Are you someone who finds it deeply gratifying to check something off your to-do list?
If so, then maybe you’re also the type of person who likes feeling productive. You like having a lot of things to think about. You like being creative. You like the feeling of a “job well done.”
But at the same time, you can often take on too much, and before you know it, you’re overwhelmed, stressed and close to burning out.
Your busyness is also a double-edged sword.
On one hand, you hate idleness and boredom. You can barely sit still—and when you do, you have to check your phone, read, or watch something on a screen.
But on the other hand, you may feel like your entire life has become a treadmill of tasks, duties and input.
And you have to admit, that when you do have a rare quiet moment and do nothing, you don’t just feel bored, you feel EMPTY. As if your life has ceased to have any meaning, joy and purpose unless you’re constantly DOING SOMETHING.
And that empty feeling? It’s even scarier than feeling overwhelmed and stressed out!
That’s why you can’t imagine being idle…and at the same time you can’t imagine continuing this “level 10” treadmill for the next five, ten or thirty years. It’s exhausting!
You’re stuck and discontent.
You want so much to find peace and contentment, but you don’t want to feel empty.
If you can relate to any of this, you’re certainly not alone…
I have many clients who come to me with the same or similar concerns. I also personally know many people who struggle with this.
My client Jacob, for example, always has a list of what he needs to do and he feels safe and worthy when he can check things off his list. His list keeps him busy with the next task and the next, leaving him no time to be present in the moment.
When I ask Jacob, during a phone session, to go inside and feel what he is feeling in the moment, he tells me that it doesn’t feel very good to be inside his body. He doesn’t like to be present because he is often in emotional pain.
However, it’s a circular problem: Ignoring his feelings by staying busy and focused on tasks causes more pain and emptiness. Until Jacob is willing to face his feelings and the pain he’s avoiding, he will continue to create this pain with his addictive avoidance behavior—his busyness.
Addictive avoidance behavior is anything that we do compulsively in order to avoid having to feel something (boredom, anxiety, fear, sadness, loneliness…).
An acquaintance of mine, Emily, is a talker, especially about herself.
Emily is rarely in the moment, either with herself or with others. Talking keeps Emily from feeling the emptiness that is ever-present within. She is so busy covering up her feelings with talking that she is unaware of others trying to get in a word edgewise. She is so out of the moment that she is almost completely unaware of the presence of others.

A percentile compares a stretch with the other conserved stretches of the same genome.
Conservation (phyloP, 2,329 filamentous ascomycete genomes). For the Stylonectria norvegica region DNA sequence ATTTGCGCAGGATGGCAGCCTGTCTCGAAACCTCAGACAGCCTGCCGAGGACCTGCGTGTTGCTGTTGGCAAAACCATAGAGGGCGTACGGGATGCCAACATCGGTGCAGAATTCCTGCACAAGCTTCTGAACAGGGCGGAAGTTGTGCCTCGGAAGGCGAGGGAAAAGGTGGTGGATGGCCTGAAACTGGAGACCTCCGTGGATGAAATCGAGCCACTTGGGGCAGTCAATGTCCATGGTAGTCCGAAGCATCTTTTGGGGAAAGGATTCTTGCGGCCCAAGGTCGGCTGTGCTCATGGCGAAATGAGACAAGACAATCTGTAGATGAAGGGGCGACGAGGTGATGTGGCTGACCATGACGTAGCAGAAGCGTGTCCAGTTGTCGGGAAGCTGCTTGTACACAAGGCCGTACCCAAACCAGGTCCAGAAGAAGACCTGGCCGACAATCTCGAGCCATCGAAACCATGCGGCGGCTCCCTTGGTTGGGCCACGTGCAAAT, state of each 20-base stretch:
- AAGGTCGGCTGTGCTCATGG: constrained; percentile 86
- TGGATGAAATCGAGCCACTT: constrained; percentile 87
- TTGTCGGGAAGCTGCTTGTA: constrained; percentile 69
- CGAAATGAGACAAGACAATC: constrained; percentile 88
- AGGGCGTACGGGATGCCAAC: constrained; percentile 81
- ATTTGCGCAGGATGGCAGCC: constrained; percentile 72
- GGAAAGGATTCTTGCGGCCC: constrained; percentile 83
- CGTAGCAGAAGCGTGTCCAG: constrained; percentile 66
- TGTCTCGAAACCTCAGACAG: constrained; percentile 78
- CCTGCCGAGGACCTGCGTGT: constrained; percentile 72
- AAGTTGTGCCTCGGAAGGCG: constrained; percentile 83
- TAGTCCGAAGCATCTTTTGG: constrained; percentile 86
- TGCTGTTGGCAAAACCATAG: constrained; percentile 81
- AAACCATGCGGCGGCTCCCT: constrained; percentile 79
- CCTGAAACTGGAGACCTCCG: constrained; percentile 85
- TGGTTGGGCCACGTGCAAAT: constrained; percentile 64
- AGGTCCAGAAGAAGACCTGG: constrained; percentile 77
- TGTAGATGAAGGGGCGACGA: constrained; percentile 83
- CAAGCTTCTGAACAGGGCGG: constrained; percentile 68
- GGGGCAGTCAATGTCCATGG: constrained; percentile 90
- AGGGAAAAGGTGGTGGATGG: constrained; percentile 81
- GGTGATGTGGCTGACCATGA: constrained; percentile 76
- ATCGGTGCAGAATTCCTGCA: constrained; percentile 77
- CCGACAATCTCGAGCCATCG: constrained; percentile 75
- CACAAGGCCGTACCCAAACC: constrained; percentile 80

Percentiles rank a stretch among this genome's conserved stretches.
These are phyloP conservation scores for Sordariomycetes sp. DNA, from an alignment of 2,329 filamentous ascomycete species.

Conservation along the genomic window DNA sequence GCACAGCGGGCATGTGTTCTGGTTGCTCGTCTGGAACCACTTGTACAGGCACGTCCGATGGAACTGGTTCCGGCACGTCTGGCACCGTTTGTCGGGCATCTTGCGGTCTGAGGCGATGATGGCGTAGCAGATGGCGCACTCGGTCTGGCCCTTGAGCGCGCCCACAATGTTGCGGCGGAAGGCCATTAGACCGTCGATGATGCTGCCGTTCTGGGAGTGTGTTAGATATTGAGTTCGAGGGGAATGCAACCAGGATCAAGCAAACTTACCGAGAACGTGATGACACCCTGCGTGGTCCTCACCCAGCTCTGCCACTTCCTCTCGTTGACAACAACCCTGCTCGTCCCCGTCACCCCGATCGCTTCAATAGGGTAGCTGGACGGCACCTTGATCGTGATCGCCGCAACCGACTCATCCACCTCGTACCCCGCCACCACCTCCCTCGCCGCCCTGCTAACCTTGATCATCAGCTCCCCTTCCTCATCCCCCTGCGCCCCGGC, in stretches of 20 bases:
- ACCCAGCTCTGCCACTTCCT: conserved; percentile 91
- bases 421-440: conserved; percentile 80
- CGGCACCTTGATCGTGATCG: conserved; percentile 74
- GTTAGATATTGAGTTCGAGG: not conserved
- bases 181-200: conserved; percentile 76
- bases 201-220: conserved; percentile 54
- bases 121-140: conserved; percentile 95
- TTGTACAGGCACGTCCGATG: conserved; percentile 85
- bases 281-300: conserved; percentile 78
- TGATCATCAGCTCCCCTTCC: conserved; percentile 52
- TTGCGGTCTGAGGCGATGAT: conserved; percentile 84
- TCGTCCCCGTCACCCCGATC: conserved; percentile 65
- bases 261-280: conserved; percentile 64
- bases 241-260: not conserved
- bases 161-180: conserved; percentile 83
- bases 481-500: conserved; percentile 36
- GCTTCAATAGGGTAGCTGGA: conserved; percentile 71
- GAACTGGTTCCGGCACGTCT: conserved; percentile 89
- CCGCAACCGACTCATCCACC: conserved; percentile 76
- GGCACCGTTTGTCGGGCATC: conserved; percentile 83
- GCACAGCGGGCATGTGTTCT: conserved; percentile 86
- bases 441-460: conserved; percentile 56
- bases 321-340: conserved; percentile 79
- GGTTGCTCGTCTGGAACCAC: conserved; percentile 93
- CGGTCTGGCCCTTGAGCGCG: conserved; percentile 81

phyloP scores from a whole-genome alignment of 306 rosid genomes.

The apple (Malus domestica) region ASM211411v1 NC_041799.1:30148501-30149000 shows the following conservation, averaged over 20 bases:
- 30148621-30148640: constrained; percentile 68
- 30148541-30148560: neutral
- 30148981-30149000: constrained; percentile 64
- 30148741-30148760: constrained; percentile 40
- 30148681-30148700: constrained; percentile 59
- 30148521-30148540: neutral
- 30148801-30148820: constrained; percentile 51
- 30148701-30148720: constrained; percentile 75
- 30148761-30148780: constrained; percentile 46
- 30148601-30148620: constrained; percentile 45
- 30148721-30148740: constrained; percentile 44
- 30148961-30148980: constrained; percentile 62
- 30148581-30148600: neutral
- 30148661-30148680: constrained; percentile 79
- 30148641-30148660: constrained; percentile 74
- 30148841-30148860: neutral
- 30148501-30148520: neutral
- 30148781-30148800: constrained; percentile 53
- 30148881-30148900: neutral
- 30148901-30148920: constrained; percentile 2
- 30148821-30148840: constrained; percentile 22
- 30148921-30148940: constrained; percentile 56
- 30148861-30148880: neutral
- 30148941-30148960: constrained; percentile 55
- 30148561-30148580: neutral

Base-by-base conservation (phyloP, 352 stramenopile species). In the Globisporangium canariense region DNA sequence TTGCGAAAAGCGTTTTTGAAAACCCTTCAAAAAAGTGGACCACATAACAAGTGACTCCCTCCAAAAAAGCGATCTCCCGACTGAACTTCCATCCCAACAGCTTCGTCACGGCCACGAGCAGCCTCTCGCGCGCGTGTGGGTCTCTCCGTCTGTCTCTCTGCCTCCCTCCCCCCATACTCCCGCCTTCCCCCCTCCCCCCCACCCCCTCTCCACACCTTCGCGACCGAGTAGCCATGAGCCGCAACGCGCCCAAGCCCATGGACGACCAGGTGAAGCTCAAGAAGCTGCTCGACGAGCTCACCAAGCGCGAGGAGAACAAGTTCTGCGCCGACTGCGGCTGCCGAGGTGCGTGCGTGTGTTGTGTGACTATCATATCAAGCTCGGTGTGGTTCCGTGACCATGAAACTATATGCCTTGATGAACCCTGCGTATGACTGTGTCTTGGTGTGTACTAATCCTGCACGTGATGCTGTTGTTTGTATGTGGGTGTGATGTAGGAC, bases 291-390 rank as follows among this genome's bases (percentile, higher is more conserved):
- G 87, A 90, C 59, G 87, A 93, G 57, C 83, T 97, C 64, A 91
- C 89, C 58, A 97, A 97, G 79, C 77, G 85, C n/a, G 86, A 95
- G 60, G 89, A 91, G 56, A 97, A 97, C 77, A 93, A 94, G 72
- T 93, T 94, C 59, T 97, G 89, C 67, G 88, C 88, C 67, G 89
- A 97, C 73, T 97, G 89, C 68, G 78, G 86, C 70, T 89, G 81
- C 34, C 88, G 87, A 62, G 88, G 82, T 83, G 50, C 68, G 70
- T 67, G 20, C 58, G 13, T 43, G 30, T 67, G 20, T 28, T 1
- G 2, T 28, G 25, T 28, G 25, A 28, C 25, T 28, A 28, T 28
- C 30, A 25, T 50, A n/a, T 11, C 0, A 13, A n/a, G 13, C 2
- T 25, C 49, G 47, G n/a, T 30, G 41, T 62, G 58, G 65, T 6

Aiden just can’t seem to enjoy anything because he is so focused on getting it over and done with—even when he is doing something he enjoys. Coming from a background of child abuse, Aiden learned when he was very young to just think about tasks and get through the day as a way to survive.
Now, he still focuses on his tasks and getting through the day, but now his avoidance of the present creates more pain instead of alleviating it.
Just like the people I mentioned above, there was a time when I, too, used to avoid being in the moment. I also had an intense busyness addiction. I didn’t want to be in the moment because, whenever I turned inside, what I felt was loneliness.
Busyness kept me from feeling that intense pain of loneliness.
I learned as a small child that the way to avoid feeling lonely was to stay very busy and productive. Because I received some satisfaction and a bit of approval for my productivity, it only served to reinforce this coping strategy. In fact, I was so good at staying busy that I didn’t even know I was lonely, or that I was addicted to busyness!
A pain we either don’t know about, don’t understand, or don’t know what to do about it even if we are aware of it.
This numbing is one form of “self-abandonment.” Self-abandonment means that you’re in denial of your pain or pushing the pain away from yourself with substances, addictions, workaholism, and in this case—busyness.
Self-abandoning is a dysfunctional way of dealing with your suppressed or hidden emotions.
What’s worse is that dysfunctional strategies such as busyness keep you in an emotional limbo because the underlying cause of your pain is never addressed.
So you keep busy…book more activities and take on new responsibilities…join another club or organization…say yes to even more.
This dysfunctional way of coping with your suppressed emotions starts to run your life.
You can’t slow down, you can’t relax, and at times you feel on the edge of burnout.
Meanwhile, your internal pain keeps getting bigger and stronger. And you numb it by staying busier and busier and busier.